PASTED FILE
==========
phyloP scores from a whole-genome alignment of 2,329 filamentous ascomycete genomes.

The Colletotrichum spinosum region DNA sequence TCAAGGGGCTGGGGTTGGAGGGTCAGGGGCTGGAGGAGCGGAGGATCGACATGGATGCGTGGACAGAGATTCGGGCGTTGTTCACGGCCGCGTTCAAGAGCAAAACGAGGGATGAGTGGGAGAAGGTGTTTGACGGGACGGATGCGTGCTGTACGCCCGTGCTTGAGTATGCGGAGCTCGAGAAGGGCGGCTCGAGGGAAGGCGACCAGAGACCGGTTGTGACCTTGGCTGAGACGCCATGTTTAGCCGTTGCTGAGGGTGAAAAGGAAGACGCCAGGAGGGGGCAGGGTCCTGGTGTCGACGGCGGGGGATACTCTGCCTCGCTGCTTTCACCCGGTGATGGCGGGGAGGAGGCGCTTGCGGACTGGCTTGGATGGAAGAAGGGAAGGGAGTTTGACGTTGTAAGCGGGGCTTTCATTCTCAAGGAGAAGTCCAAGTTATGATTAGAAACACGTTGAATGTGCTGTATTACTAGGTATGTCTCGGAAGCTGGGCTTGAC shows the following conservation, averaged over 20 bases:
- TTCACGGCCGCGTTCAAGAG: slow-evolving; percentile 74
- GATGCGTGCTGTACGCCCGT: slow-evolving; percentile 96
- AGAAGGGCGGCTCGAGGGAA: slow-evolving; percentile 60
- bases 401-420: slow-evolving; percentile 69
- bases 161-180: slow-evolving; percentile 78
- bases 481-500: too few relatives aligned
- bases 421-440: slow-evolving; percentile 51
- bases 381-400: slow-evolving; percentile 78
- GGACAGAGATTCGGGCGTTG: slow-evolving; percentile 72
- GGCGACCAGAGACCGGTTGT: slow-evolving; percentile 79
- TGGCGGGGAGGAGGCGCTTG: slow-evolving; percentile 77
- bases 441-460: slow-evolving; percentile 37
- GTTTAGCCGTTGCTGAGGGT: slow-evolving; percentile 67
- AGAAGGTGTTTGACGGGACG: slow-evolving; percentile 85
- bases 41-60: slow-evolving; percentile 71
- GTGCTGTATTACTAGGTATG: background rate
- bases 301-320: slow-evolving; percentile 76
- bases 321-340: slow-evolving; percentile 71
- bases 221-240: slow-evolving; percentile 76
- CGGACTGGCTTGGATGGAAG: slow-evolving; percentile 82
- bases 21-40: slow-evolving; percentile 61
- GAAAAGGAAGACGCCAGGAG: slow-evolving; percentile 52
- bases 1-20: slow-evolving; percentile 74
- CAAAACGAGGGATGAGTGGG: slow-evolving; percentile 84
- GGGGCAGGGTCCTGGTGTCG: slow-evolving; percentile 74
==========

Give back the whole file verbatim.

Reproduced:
phyloP scores from a whole-genome alignment of 2,329 filamentous ascomycete genomes.

The Colletotrichum spinosum region DNA sequence TCAAGGGGCTGGGGTTGGAGGGTCAGGGGCTGGAGGAGCGGAGGATCGACATGGATGCGTGGACAGAGATTCGGGCGTTGTTCACGGCCGCGTTCAAGAGCAAAACGAGGGATGAGTGGGAGAAGGTGTTTGACGGGACGGATGCGTGCTGTACGCCCGTGCTTGAGTATGCGGAGCTCGAGAAGGGCGGCTCGAGGGAAGGCGACCAGAGACCGGTTGTGACCTTGGCTGAGACGCCATGTTTAGCCGTTGCTGAGGGTGAAAAGGAAGACGCCAGGAGGGGGCAGGGTCCTGGTGTCGACGGCGGGGGATACTCTGCCTCGCTGCTTTCACCCGGTGATGGCGGGGAGGAGGCGCTTGCGGACTGGCTTGGATGGAAGAAGGGAAGGGAGTTTGACGTTGTAAGCGGGGCTTTCATTCTCAAGGAGAAGTCCAAGTTATGATTAGAAACACGTTGAATGTGCTGTATTACTAGGTATGTCTCGGAAGCTGGGCTTGAC shows the following conservation, averaged over 20 bases:
- TTCACGGCCGCGTTCAAGAG: slow-evolving; percentile 74
- GATGCGTGCTGTACGCCCGT: slow-evolving; percentile 96
- AGAAGGGCGGCTCGAGGGAA: slow-evolving; percentile 60
- bases 401-420: slow-evolving; percentile 69
- bases 161-180: slow-evolving; percentile 78
- bases 481-500: too few relatives aligned
- bases 421-440: slow-evolving; percentile 51
- bases 381-400: slow-evolving; percentile 78
- GGACAGAGATTCGGGCGTTG: slow-evolving; percentile 72
- GGCGACCAGAGACCGGTTGT: slow-evolving; percentile 79
- TGGCGGGGAGGAGGCGCTTG: slow-evolving; percentile 77
- bases 441-460: slow-evolving; percentile 37
- GTTTAGCCGTTGCTGAGGGT: slow-evolving; percentile 67
- AGAAGGTGTTTGACGGGACG: slow-evolving; percentile 85
- bases 41-60: slow-evolving; percentile 71
- GTGCTGTATTACTAGGTATG: background rate
- bases 301-320: slow-evolving; percentile 76
- bases 321-340: slow-evolving; percentile 71
- bases 221-240: slow-evolving; percentile 76
- CGGACTGGCTTGGATGGAAG: slow-evolving; percentile 82
- bases 21-40: slow-evolving; percentile 61
- GAAAAGGAAGACGCCAGGAG: slow-evolving; percentile 52
- bases 1-20: slow-evolving; percentile 74
- CAAAACGAGGGATGAGTGGG: slow-evolving; percentile 84
- GGGGCAGGGTCCTGGTGTCG: slow-evolving; percentile 74